Formula feeding does not cause STTN. http://kellymom.com/parenting/nighttime/sleep/
As for the rest, it's just a French phrase for CIO (Cry It Out) which you'll probably find most Mom's here don't subscribe to. http://www.askdrsears.com/topics/fus...-it-out-yes-no
P.S. My reaction to "Is she sleeping through the night?" is to laugh like it was the funniest joke ever, roll my eyes like they're nuts and say "Of course not!! Would you like another tea?" It has stopped everyone (so far) in their tracks. :D
I have this battle with my husband all the time. He feels we should do formula so our son will STTN since his sisters son is STTN and formula fed. I think its more than formula though helping with there son STTN he has his own room and is on the other side of the house. I know my son will go longer stretches with out eating if I am not in the room but once I am in the room he will wake up like clock work every 2 hours. I point out every child is different that some might STTN others might not but in the end its not him waking up to do the feedings I am. That our son only wakes me up since I wake up to the slightest sound and movement that our son not STTN doesn't affect my DH at all as much as he would like to think it does. I also point out the few times we had to use formula that he didn't enjoy having to wake up make the bottle that if we switch over he will be expected to take over half the feedings.Now he only brings the subject up here and there knowing this isn't a battle he win.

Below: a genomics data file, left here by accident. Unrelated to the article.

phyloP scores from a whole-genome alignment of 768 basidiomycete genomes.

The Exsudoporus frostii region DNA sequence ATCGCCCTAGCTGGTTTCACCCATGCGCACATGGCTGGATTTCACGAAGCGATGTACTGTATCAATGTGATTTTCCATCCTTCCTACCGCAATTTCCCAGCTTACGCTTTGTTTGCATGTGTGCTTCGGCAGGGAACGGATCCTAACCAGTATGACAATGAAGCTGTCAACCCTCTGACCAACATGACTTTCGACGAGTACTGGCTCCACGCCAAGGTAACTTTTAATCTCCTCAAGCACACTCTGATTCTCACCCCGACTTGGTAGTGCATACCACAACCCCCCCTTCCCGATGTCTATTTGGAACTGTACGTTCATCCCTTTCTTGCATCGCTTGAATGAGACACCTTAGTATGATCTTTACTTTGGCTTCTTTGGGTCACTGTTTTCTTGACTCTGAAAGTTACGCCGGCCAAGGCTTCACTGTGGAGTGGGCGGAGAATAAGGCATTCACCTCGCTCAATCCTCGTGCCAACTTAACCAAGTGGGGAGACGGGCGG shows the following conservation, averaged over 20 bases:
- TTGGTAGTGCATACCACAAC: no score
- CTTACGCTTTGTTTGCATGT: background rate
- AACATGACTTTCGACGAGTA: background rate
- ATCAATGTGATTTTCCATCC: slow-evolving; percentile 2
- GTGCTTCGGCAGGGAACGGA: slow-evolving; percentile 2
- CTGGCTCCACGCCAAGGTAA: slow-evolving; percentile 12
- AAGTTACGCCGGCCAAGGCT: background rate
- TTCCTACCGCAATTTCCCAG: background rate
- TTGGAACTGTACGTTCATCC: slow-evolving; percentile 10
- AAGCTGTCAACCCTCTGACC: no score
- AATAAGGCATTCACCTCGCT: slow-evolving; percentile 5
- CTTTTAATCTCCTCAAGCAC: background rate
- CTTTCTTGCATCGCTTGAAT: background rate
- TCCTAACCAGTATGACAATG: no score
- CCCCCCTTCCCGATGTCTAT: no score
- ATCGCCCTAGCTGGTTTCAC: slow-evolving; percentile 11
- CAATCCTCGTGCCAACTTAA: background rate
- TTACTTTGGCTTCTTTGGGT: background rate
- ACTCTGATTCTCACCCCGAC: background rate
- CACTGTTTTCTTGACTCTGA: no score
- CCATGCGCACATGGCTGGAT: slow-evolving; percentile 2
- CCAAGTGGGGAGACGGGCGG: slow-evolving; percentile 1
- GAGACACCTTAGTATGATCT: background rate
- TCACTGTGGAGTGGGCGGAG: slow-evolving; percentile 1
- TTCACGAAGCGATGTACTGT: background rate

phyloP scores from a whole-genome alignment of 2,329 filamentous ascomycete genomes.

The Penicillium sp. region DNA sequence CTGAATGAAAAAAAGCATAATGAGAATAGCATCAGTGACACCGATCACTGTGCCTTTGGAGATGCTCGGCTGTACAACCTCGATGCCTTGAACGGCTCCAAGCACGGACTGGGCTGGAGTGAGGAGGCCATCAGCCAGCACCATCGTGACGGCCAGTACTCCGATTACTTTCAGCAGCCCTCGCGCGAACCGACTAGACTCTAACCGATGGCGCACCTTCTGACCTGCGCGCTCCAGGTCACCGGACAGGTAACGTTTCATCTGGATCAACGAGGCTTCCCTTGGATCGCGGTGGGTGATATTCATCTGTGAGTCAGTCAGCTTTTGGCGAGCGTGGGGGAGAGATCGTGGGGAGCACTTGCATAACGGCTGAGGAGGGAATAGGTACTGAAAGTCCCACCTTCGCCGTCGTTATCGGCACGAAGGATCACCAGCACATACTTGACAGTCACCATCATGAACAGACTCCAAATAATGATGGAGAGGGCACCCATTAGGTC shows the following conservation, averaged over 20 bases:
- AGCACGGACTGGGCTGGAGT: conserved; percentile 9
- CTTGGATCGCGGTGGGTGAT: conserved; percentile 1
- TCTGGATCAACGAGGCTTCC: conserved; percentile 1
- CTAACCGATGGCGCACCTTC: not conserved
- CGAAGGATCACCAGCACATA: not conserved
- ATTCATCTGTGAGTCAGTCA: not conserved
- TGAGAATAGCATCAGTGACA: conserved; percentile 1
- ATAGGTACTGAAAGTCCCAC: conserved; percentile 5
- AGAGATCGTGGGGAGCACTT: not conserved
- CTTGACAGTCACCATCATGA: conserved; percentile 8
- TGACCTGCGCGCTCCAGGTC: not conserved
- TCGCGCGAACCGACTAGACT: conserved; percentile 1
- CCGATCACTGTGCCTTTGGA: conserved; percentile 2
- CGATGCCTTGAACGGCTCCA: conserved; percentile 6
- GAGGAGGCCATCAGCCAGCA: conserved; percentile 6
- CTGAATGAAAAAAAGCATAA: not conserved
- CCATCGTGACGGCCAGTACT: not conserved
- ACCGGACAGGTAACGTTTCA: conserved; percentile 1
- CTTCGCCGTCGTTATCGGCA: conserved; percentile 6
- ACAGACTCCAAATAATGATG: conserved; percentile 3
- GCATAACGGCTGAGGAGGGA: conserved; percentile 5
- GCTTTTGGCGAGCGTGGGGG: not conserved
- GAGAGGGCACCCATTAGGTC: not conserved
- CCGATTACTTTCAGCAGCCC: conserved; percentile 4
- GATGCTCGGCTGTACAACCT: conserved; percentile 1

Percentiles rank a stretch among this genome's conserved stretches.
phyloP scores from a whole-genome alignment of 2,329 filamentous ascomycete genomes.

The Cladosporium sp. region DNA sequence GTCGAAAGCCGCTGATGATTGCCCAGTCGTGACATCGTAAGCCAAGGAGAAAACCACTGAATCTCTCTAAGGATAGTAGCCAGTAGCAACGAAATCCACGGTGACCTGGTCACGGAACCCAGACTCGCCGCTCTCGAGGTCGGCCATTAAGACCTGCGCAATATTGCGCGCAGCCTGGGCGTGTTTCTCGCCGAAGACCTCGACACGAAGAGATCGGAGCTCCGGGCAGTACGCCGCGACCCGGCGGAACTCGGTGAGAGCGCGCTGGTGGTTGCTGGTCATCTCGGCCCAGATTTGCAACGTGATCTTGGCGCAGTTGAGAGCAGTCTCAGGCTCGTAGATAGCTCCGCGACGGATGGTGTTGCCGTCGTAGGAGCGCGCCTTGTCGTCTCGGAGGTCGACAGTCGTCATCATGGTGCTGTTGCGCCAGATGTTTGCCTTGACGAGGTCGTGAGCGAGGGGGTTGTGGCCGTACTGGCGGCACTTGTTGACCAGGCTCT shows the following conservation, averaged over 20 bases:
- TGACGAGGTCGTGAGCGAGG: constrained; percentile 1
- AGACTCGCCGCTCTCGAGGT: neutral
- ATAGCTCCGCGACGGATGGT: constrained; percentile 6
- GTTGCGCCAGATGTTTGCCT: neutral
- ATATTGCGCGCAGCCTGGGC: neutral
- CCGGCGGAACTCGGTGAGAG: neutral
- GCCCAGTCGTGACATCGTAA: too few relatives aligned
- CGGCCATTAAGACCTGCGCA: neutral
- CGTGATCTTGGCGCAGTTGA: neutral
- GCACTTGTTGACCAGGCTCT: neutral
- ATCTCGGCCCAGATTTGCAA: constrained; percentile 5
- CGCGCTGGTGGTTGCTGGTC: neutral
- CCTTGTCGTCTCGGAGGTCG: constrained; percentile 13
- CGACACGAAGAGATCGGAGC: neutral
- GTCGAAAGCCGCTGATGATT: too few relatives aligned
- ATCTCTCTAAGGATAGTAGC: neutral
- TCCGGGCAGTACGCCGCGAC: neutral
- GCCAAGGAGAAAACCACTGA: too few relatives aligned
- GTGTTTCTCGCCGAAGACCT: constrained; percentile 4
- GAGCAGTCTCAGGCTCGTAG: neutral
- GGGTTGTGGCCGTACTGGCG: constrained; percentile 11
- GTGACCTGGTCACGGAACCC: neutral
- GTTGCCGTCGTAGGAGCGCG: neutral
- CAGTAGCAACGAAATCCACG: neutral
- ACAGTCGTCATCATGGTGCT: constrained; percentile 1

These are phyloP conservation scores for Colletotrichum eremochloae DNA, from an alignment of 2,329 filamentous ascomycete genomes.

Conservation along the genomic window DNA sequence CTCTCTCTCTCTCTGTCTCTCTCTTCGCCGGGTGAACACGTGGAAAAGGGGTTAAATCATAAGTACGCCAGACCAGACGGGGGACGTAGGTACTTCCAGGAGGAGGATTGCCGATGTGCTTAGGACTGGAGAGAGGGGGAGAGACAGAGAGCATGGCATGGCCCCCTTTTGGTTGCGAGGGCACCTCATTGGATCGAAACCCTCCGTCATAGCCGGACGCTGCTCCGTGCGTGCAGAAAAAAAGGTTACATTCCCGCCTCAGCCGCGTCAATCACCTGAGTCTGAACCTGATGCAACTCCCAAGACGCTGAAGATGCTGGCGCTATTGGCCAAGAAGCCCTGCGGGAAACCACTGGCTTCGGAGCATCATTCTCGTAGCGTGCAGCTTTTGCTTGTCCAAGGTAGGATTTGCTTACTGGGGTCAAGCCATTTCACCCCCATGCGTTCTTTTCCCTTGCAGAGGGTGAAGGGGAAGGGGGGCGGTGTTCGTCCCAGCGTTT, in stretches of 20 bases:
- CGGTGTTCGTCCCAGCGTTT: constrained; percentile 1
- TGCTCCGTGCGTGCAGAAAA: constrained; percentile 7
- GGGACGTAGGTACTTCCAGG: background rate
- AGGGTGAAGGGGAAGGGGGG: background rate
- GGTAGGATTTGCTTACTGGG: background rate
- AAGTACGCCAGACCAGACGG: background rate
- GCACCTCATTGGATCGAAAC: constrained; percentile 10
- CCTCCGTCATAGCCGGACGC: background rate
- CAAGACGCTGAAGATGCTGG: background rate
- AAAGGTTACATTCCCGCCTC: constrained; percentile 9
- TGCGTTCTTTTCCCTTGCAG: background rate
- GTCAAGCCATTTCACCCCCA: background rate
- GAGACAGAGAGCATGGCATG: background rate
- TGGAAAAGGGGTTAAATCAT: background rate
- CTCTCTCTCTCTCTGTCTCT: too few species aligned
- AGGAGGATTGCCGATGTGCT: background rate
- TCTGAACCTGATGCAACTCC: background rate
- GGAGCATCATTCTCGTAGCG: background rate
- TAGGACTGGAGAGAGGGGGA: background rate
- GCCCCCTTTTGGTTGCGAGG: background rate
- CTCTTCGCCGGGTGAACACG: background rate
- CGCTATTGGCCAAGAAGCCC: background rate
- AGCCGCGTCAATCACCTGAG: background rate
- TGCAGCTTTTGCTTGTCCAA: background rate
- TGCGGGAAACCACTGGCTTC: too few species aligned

Isn't it funny? How something that affects no one other than you, gets so many recommendations and sometimes demands from people?
Not sleeping through the night IS NOT A PROBLEM! IT'S NORMAL!! Just because people TELL you it's a problem doesn't make it a problem. :p I haven't slept through the night myself in over 4.5 years. I've been pregnant and/or nursing babies that long. You adjust. You get accustomed to it. You make it work because you're an adult and you can. Just because sleep is different with a baby doesn't make it wrong.
Just do what you feel is right. Respond to your baby's needs. Do what works for you.
You might want to have your DH read this: http://www.ibreastfeeding.com/conten...-mental-health
I wanted to add that his sister's son is probably NOT sleeping through the night. With a baby in a room on the other side of the house, they just can't hear him when he wakes. They're ignoring his cries (by design, by forcing the child to be so far from them and unable to hear him). He's CIO. It breaks my heart to think of a baby, rooms away, crying, screaming, whimpering, reaching out and finding no one. No one coming for him. :( Or, he was CIO and he's now given up trying to get someone to come for him. :eye That's not 'better'. That's terribly sad in my opinion. :cry What a horrible, painful lesson for a baby to learn. Give up. No one is coming when you need them. :(